When it comes to indoor cat behavior it's generally agreed upon that if the cat is to be confined indoors it should not be allowed to experience the freedom of an outside environment.
Some would go as far to say that in this case ignorance is bliss. The belief being you can't miss something you never had. If the feline has known nothing else but the inside it will most likely accept this lifestyle with open arms and just might live longer as the indoors can be much safer.
This may not prevent your cat from trying to escape, but the animal may be more wary of the outside world if they have never experienced it. This can usually provide the all important moment of hesitation for you to prevent the escape attempt.
Confining a mature cat that has previously been allowed to wander is somewhat unreasonable. Once the cat is allowed to roam they will feel an inherent need to investigate the outside surroundings.
An exception to this rule would be an elderly cat that may have declining strength or health.
This cat may not show much of an interest of going outside anymore. It should be noted that wandering and hunting are firmly entrenched in the cat's nature.
The indoor life is unnatural but obtainable. Great care must be taken to provide your cat with alternative stimulation. Failure to do this may be expressed in aggressive cat behavior. Examples of this are over eating, attacking hands and feet or even failure to use a litter box.
Most cats that reach two years or older will spend anywhere from 50 to 75% of the day sleeping. This is also an inherited character trait from their large lion cousins.
Your indoor cat will probably do a large amount of sleeping while you are at work or away from home. The indoor cat enjoys the company of humans, much more than its outside cat brother.
When you come home from work, make sure that you take the time to greet your cat and spend a few minutes of quality time with him or her.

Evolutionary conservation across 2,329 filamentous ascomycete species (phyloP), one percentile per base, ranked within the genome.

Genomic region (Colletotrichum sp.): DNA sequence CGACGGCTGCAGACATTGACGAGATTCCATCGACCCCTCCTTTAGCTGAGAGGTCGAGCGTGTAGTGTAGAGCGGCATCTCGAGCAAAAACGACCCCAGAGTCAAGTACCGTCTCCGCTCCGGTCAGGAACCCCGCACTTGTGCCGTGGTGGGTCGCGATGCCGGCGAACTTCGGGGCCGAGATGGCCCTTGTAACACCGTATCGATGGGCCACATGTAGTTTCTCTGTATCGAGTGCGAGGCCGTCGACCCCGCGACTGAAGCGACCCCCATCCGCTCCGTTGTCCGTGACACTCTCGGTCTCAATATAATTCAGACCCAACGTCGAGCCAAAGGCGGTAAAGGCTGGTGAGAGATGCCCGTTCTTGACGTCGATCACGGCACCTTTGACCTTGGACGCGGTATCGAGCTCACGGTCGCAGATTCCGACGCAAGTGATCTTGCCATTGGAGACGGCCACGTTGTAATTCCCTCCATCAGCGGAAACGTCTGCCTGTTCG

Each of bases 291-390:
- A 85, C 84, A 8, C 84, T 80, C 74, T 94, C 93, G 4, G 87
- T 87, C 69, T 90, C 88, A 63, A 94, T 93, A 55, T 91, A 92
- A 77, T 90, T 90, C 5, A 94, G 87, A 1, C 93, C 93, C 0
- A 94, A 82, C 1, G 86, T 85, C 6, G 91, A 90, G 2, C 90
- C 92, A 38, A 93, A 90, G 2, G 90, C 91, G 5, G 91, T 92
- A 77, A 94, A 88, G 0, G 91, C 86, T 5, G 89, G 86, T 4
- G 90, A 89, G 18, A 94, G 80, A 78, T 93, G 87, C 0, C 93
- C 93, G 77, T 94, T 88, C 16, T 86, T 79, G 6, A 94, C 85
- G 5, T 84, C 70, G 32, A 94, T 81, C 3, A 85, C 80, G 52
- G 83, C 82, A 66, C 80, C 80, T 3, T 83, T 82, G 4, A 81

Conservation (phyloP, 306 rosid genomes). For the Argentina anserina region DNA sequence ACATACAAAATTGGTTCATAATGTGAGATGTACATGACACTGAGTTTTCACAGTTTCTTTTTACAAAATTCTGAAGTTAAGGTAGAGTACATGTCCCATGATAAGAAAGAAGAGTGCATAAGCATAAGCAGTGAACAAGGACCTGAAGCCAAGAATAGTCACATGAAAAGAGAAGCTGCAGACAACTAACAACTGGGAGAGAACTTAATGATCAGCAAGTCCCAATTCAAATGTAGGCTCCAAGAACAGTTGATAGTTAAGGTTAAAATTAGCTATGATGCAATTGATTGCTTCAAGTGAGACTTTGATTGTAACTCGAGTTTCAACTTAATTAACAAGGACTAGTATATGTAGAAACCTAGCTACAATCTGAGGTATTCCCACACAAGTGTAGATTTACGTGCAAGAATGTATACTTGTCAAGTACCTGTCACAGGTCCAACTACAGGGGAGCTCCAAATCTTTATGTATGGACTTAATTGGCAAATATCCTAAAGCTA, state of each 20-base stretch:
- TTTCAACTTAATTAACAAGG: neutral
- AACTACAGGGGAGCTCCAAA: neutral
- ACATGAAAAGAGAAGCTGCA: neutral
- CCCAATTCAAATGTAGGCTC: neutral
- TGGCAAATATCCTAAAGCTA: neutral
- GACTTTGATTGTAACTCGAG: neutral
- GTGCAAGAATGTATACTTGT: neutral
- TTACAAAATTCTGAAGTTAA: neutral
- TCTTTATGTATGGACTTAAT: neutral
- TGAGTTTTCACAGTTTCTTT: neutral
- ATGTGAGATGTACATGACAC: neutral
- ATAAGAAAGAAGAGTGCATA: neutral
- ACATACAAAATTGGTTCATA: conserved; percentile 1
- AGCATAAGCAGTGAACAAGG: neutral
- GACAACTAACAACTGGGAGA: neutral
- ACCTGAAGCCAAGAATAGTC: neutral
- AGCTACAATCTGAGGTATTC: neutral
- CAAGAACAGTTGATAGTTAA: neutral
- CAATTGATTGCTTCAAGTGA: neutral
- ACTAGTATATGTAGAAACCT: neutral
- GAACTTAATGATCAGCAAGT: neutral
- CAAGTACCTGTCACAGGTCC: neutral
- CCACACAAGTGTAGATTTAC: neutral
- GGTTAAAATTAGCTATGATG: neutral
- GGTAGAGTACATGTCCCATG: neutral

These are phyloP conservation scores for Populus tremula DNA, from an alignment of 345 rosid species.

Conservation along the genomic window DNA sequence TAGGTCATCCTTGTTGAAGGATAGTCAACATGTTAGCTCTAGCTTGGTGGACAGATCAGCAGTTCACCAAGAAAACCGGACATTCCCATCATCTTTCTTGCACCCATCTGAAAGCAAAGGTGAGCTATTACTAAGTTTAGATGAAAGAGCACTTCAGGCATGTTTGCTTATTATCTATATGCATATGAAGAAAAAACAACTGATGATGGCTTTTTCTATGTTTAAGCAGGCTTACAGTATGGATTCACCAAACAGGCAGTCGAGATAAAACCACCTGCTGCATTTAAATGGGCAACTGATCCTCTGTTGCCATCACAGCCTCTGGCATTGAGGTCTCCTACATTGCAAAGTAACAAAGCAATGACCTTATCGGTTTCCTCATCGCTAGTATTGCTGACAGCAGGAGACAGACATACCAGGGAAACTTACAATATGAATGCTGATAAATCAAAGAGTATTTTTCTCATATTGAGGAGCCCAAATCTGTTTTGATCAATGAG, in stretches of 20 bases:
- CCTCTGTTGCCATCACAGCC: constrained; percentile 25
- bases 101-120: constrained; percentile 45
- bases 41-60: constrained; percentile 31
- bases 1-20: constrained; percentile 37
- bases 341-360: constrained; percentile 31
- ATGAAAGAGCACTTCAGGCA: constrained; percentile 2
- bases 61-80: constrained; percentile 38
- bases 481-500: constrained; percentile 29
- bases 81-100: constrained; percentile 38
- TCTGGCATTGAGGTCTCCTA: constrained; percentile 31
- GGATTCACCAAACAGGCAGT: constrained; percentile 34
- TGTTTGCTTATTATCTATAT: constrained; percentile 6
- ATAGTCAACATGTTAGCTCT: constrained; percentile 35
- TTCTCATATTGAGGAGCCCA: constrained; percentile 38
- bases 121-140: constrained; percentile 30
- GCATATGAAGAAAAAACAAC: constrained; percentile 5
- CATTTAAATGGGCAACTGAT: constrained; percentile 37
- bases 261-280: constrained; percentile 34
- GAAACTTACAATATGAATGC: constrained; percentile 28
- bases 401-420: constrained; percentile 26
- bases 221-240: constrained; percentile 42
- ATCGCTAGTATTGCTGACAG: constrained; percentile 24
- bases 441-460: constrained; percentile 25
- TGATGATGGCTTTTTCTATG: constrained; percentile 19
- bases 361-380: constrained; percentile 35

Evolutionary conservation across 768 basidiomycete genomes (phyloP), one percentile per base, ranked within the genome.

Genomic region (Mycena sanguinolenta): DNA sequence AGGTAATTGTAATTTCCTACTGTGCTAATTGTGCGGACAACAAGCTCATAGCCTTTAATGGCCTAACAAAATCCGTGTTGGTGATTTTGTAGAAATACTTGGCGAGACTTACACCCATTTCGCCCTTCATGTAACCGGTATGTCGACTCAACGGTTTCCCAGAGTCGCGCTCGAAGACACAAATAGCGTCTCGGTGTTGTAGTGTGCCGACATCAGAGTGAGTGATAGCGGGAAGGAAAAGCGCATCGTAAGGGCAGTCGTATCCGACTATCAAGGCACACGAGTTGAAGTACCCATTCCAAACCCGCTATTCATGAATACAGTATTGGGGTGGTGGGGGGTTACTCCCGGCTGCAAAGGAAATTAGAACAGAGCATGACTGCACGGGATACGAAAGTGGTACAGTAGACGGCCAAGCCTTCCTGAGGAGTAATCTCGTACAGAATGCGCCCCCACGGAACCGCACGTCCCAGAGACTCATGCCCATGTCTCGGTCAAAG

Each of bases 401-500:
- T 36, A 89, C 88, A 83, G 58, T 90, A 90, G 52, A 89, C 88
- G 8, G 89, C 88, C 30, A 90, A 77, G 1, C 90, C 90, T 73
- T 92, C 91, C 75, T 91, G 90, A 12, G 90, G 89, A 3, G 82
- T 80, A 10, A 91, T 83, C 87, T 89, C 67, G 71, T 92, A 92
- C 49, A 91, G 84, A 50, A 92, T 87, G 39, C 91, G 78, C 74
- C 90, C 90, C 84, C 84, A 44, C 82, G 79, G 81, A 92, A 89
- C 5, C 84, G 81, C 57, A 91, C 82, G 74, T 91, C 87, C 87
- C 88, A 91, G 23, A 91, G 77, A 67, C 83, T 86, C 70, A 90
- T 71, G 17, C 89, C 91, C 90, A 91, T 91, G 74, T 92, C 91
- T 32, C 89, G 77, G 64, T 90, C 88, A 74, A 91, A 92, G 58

This will improve cat behavior for the long haul. Even when life gets busy, you must take time out to spend with your cat. We may keep pets to enhance our own lives but we owe it to them so that they will enjoy theirs.
The indoor cat, must be provided with opportunities for exercise, and given extra encouragement to play games. This can be done for little or no cost.
Cats love playing with and scratching at cardboard boxes, but please make sure that the box is clean and safe and was not used to pack dangerous chemicals or pesticides. You can also use small toys like catnip mice or even rubber bouncy balls.
This will tap into your cat's natural instincts and sharpen their amazing hunting skills. My personal cats love to take the little mousy and hide it in my slipper.
Then he'll have a challenging battle between the elusive Mr mousy and the mighty hunter. Even small amounts of playtime will allow your cat to expend pent up energy.
This is why indoor pets dart around the house occasionally. In the end some exercise will provide a better quality of life for them and improved indoor cat behavior for you as well.
The behavior of your indoor cat will be much
more to your liking when you provide a happy home with plenty of toys
and activity and lots of love and affection for your chosen feline
friend. If your cat isn't playing give this article a read.
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